MARTIN: At its height, how many members would you say the Communist Party had in Alabama, particularly among African-Americans?

Prof. KELLEY: Well, theres [sic] a couple of ways to think about this. One, in terms of actual dues-paying members, they never had more than 600, 700. But then, if you look at all the other auxiliary organizations, the International Labor Defense, which focused on civil rights issues, they had up to 2,000. The Sharecroppers Union had up to 12,000. You had the International Workers Order. You had the League of Young Southerners. You had the Southern Negro Youth Congress. If you add up all these organizations, it touched the lives easily of 20,000 people.

...But in Alabama they do little secret things...My favorite story is, you know, one of the big issues for unemployed people was getting relief from social workers. And sometimes it would be impossible just to get your basic flour and lard and whatever. And whenever workers had trouble with social workers, the Communist Party would get penny postcards and write on these penny postcards, anonymously: The workers are watching you. And send them to the social worker.

MARTIN: Hmm.

Prof. KELLEY: To threatening them to basically give the people what they need.

MARTIN:  How successful do you think the Communist Party was at brining [sic] about a change in Alabama, which is the place that you seem to think it was the most effective or widespread, or at least the most present in this period? And the reason Im [sic] asking is that even now, I mean, Alabama has yet to elect an African-American to a state white [sic] office, for example.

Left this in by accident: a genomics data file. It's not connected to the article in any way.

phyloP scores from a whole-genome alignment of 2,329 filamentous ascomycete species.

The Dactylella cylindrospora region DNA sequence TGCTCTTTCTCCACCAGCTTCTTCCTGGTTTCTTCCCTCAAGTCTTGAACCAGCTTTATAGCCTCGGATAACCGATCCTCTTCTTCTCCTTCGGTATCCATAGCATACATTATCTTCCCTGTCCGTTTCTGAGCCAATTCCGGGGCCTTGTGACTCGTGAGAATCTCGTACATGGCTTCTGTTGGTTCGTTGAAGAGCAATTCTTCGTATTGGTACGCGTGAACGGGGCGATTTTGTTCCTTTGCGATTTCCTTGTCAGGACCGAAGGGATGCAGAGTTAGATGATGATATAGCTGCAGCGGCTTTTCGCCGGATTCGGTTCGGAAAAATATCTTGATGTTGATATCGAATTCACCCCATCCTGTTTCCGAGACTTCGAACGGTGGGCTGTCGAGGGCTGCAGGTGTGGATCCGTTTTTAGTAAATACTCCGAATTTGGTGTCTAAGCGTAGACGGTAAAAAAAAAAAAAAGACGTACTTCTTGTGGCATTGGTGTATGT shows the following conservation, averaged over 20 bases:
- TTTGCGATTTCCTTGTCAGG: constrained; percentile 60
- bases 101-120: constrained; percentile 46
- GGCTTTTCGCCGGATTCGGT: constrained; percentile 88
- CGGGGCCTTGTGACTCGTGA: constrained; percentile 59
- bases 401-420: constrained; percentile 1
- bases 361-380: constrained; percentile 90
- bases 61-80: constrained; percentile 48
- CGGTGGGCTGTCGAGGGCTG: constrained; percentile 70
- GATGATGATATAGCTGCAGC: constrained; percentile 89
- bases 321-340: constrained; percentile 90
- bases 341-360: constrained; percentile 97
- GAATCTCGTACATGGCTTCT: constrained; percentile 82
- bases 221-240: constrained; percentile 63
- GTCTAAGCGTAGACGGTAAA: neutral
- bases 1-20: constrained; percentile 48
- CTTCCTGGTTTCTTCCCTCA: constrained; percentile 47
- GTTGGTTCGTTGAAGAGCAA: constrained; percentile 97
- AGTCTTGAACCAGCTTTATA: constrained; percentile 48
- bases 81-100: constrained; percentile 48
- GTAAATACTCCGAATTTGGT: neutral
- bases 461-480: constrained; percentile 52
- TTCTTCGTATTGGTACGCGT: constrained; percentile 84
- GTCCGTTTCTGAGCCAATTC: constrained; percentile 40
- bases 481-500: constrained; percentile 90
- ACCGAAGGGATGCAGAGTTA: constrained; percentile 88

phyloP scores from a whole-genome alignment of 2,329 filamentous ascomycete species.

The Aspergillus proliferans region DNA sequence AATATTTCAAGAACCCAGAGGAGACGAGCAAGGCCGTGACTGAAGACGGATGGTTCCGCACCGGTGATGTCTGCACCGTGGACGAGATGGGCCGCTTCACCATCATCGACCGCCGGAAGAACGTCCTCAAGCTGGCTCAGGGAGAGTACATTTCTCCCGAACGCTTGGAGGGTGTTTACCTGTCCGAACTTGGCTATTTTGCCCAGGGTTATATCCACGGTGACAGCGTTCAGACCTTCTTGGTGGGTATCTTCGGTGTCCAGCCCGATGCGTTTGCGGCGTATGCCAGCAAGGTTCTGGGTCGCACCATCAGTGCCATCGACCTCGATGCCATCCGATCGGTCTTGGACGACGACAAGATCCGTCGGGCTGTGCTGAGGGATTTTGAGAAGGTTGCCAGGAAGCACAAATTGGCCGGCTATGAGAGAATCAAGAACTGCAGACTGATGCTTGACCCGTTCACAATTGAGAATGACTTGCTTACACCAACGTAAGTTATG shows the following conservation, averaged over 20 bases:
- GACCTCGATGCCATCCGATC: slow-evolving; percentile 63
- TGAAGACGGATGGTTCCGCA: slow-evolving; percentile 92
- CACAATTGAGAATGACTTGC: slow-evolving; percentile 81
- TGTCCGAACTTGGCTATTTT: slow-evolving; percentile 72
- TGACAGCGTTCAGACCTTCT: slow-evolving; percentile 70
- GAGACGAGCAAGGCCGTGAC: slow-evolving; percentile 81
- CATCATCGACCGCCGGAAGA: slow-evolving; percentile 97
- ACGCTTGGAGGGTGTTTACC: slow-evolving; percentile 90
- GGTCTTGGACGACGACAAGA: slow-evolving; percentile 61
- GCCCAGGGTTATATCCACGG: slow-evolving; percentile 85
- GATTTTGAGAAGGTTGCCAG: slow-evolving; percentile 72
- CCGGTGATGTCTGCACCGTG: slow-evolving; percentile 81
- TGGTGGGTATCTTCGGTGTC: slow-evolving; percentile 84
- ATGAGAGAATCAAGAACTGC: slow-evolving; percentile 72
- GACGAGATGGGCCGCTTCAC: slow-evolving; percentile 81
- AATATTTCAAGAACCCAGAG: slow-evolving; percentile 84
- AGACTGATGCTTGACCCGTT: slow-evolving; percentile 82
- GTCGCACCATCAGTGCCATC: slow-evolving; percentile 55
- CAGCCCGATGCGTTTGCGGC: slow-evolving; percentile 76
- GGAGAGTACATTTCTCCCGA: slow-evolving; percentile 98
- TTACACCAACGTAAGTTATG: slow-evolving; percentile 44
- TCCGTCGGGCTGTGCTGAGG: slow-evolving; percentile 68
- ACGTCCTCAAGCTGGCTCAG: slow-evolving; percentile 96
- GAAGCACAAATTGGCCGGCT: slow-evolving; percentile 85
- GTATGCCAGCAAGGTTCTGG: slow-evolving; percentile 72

Prof. KELLEY: Right.

MARTIN: One person who is running now, Congressman Artur Davis. But if hes look [sic] he will be the first till 2010. So, how effective do you think the Alabama Communist Party was?

Prof. KELLEY: Well, I think it was very effective in some areas. One, even in training and organizing. Some of the most important organizers in steel, in iron were communists; who, after 1935, were some of the lead organizers in training and organizing, which really made a difference in workers lives in the 50s and 60s. The other thing is that there were many people who were trained in the Communist Party who went on to become Civil Rights activists.

And then, Rosa Parks. Was [sic] does Rosa Parks had to do with any of this? Well, some of her first political activities were around the Scottsboro case, you know? She never joined the party, but as a young woman, she and her husband, in fact, attended some of the meetings.

Kelley doesn't mention Parks attended the Highlander Folk School in Tennessee weeks before her arrest in Montgomery. Highlander, a kind of training facility for community organizers was started by two members of the Communist Party in 1954. There Parks learned about Ghandi and the effectiveness of nonviolent civil disobedience.

Later on Martin Luther King, Jr. and Stokely Carmichael also attended sessions at the school. Trouble is Highlander was founded by the same two men who set up Commonwealth College. Commonwealth was cited in a secret report on communism reprinted by the House Committee on Un-American Activities. On April 27, 1947, the U.S. Attorney General listed Commonwealth College as a communist front. The College had displayed a hammer and sickle and openly taught communism.

Even though the communist underbelly of the civil rights movement has been noted by Kelley and others most students and Americans are unaware of the Party's influence in the lives of activists like Rosa Parks. That's a shame.

If the elites of the CPUSA were indeed using the horror of segregation, lynching and Jim Crow to further their own anti-capitalist agenda we need to know. It could help us understand why there is high unemployment among blacks, why there are ripped up cities like Detroit and Oakland and why the welfare state has destroyed the black family. 

Read more M. Catharine Evans at Potter Williams Report